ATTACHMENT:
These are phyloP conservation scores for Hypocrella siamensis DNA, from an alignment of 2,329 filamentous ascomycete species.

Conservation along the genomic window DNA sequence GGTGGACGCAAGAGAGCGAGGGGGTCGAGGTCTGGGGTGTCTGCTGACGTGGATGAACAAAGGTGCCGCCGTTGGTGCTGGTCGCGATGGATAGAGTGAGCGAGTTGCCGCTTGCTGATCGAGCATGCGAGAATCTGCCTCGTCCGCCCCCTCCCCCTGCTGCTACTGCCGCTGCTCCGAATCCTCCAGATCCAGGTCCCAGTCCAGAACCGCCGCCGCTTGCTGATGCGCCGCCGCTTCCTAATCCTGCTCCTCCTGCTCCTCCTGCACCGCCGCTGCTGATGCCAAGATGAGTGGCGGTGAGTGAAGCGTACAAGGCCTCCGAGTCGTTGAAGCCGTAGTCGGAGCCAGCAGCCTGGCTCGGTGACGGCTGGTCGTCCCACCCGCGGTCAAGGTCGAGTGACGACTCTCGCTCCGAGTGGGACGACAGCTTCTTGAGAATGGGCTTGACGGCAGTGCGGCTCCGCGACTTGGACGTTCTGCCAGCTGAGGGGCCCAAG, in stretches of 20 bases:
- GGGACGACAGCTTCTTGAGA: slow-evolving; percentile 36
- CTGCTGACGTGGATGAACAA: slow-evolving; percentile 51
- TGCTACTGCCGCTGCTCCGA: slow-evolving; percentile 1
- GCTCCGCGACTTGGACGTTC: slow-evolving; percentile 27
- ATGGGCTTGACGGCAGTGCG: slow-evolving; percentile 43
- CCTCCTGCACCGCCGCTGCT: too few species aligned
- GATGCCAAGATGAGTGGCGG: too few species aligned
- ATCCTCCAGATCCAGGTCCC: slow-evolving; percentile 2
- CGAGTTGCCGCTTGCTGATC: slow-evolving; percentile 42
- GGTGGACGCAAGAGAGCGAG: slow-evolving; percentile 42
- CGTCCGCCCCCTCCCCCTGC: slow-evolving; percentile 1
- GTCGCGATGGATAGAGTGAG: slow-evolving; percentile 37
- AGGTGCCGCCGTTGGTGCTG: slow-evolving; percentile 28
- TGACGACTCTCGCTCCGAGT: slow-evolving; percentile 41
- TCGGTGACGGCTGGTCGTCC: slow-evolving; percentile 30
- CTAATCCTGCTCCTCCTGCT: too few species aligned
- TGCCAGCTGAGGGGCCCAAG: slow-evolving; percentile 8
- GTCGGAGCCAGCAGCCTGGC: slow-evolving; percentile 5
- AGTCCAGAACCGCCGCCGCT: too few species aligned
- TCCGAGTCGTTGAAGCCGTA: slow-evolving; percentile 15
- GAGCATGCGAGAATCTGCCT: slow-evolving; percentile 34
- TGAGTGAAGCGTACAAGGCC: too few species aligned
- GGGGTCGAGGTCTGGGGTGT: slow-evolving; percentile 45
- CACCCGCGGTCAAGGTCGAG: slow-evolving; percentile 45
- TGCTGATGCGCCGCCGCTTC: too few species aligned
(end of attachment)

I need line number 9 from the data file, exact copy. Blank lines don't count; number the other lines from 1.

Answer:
- GATGCCAAGATGAGTGGCGG: too few species aligned